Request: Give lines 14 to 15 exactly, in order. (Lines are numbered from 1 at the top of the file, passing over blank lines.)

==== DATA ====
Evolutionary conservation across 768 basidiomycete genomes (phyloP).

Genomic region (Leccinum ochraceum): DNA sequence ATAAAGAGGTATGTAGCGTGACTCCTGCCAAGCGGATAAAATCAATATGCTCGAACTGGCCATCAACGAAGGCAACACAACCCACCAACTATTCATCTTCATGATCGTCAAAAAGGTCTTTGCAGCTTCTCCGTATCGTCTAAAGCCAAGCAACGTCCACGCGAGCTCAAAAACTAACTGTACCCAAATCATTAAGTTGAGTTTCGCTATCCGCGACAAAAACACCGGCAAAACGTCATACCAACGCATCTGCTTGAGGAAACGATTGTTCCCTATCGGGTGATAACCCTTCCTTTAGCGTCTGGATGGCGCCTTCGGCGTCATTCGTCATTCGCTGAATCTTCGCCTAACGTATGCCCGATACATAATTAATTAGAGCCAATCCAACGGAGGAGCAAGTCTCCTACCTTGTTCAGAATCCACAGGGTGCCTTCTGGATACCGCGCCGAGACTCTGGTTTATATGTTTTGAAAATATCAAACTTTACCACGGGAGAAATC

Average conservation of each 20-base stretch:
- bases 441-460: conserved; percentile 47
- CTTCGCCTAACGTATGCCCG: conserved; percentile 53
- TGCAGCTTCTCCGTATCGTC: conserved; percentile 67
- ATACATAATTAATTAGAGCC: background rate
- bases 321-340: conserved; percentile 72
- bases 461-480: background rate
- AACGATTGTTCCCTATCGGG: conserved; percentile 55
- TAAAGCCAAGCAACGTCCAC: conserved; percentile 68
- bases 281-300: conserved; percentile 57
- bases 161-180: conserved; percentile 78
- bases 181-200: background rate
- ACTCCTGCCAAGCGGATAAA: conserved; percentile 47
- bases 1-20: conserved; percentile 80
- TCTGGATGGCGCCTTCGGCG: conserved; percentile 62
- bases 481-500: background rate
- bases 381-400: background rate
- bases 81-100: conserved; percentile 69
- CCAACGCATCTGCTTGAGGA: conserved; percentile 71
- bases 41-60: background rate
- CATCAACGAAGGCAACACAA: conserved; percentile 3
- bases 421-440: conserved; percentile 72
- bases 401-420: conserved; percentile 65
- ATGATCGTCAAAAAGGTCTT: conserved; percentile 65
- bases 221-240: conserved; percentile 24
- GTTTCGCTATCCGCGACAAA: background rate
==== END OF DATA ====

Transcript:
- bases 181-200: background rate
- ACTCCTGCCAAGCGGATAAA: conserved; percentile 47